When we arrived in Christchurch last week, we asked Bernd from Euro Campers if he had any favorite spots on the South Island. His reply was, ‘The Catlins.’ At the very south of the country, the Catlins is an area encompassing lush forests, rolling hillsides, and jagged coastline, and is off the well-beaten tourist path. We figured we’d give it a whirl. Our plan was to eventually head to the west coast to see Fiordlands National Park, Queenstown, and the glaciated peaks of the Southern Alps. Dipping south to take the Scenic Southern Route through the Catlins added a mere hour to the drive, and allowed us to break the now six-hour east-to-west trek into two pieces.
The drive did not disappoint. We passed through a little town called Balclutha (“big river town”) that had an absolutely beautiful arched bridge over the Clutha river. We hopped out of the campervan and walked across the bridge to take in the views. Continuing along the coast, we were met with abundant views of tall bluffs abruptly meeting the stunning blue ocean, and white-capped, turquoise waves crashing onto pristine shores.
Along the Catlin Coast is an outcropping called Nugget Point. This spot was recommended to us by a local in Moeraki who, coincidentally, echoed Bernd’s fondness for the lesser known Catlins region. Balanced on the crest of a sheer cliff sits the squat Nugget Point Lighthouse. A short, half-mile footpath winds around the hillside and up to the lighthouse. Unexpectedly, we were absolutely blown away by the views from the top. On either side of us, craggy rock faces tumbled dramatically to the transparent, aquamarine sea, and enormous monoliths jutted out of the swirling currents below.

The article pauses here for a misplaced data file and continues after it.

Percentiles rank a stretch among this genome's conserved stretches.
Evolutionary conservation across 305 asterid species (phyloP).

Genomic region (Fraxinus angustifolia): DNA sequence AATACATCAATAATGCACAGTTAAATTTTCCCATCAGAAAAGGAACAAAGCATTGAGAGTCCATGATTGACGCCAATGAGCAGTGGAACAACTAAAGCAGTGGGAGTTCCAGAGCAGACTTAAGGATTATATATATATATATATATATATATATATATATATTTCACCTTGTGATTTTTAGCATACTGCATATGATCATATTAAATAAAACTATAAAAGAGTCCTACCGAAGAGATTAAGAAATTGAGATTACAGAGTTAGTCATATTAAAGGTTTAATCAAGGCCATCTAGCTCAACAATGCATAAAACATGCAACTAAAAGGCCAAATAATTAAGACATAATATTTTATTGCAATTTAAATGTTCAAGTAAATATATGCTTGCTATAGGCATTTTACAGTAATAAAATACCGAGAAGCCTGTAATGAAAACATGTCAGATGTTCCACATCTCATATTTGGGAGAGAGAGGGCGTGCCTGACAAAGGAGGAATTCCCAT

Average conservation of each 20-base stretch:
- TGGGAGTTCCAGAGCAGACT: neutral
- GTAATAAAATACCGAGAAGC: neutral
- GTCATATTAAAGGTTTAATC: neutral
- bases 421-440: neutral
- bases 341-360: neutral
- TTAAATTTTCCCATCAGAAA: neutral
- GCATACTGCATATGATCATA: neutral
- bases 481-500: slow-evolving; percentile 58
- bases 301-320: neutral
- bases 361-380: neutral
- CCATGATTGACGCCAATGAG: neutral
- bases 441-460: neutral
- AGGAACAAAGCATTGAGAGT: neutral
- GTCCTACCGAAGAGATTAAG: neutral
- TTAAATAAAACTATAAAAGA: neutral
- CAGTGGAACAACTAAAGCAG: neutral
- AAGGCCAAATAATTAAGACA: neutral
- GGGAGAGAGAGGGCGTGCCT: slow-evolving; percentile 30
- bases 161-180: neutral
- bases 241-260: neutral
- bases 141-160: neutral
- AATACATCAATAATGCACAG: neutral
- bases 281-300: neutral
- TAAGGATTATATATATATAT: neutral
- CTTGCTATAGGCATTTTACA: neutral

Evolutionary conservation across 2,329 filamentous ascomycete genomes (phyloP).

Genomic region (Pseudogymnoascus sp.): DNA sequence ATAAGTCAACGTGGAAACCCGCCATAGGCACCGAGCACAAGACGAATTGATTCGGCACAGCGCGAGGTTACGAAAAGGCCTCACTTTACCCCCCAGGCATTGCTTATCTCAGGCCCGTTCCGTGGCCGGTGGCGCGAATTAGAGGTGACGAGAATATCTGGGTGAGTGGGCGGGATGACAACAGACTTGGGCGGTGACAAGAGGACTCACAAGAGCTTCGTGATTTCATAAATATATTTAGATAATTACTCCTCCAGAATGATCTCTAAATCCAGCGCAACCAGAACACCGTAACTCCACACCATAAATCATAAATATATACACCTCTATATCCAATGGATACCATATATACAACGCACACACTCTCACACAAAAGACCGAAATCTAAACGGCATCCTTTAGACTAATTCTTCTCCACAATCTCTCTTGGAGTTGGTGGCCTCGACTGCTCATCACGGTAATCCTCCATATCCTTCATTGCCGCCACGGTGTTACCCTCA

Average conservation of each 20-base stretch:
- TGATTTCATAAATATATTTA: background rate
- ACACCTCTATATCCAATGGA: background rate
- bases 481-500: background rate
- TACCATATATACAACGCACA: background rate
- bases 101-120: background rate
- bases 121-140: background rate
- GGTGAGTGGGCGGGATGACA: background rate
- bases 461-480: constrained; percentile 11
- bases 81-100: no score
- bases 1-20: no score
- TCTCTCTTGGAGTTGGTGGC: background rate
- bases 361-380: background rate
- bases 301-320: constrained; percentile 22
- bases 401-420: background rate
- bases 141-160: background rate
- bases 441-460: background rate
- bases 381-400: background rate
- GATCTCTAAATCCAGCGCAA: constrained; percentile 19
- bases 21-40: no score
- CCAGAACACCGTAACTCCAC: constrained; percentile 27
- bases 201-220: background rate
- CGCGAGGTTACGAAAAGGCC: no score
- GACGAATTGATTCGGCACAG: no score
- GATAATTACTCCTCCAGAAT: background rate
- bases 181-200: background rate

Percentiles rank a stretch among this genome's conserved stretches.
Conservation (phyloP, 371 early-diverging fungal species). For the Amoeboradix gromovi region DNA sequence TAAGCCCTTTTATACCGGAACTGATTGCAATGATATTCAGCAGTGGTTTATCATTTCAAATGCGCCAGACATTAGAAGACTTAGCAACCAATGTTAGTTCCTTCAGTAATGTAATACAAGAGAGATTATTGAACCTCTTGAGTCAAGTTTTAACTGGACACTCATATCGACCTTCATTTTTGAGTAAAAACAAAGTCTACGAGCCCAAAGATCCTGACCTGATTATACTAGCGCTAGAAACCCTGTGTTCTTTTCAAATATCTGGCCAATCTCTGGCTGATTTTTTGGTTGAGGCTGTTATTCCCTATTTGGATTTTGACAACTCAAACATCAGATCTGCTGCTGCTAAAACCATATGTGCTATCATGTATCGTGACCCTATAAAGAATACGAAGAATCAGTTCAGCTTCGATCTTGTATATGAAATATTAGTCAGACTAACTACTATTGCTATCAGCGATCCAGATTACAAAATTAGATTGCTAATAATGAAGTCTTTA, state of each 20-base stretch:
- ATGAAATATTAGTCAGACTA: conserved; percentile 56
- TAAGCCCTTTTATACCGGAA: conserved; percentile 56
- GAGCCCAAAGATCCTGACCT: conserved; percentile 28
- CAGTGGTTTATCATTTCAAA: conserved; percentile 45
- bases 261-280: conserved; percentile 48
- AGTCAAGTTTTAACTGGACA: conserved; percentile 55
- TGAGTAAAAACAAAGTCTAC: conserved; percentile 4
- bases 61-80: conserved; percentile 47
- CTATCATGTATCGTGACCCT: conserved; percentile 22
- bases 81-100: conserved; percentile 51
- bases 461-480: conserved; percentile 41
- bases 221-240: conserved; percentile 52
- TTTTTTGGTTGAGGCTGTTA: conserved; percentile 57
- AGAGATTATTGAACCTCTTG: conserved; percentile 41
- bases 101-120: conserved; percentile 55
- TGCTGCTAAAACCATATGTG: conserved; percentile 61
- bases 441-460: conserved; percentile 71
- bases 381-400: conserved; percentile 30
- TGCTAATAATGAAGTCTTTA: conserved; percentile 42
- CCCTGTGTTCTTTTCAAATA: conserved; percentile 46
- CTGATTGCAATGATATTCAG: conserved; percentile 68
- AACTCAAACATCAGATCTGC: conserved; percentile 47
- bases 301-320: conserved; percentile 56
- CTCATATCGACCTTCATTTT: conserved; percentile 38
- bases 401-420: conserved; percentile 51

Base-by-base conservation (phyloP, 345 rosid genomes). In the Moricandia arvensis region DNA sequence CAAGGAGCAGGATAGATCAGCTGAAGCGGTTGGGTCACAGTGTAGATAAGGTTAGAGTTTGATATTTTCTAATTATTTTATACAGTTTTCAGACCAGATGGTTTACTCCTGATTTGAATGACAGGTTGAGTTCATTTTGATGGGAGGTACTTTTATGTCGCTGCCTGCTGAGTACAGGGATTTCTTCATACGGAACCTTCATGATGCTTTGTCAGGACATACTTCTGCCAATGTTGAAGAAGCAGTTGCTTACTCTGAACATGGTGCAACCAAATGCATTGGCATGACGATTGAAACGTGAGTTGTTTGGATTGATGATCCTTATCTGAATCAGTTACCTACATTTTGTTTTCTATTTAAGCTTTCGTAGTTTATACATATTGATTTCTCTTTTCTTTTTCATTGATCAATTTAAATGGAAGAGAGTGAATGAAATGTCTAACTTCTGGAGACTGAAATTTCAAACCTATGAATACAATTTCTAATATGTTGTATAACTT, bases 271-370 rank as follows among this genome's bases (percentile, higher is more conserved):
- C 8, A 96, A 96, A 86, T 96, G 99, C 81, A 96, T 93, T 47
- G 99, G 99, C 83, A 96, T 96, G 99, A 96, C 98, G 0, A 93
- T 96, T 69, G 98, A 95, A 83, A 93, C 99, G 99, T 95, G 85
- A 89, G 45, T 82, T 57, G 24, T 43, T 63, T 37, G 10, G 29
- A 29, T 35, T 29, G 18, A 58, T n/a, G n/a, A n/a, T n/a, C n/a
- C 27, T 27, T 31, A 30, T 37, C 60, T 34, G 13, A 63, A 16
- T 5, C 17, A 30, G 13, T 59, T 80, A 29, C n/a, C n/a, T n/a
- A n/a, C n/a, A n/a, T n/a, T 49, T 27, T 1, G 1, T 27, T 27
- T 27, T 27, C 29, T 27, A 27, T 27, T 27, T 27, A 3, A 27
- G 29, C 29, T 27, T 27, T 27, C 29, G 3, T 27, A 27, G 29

About 50 miles west we visited Curio Bay, which contains an ancient, petrified forest. It is estimated that a forest existed there around 180 million years ago before New Zealand was an island. Volcanic debris slowly covered the forest and encased it in ash and mud. Around 100 million years ago, New Zealand split away to form an island, which exposed the area to the ocean. Eventually, the pounding water wore away the clay and sandstone and has uncovered this petrified forest. Many rocks contain the hardened stumps of old trees while, in other areas, entire felled trunks are visible. Since it is a protected area and visitors cannot remove anything, there’s also an astonishing variety of beautiful shells covering the beach.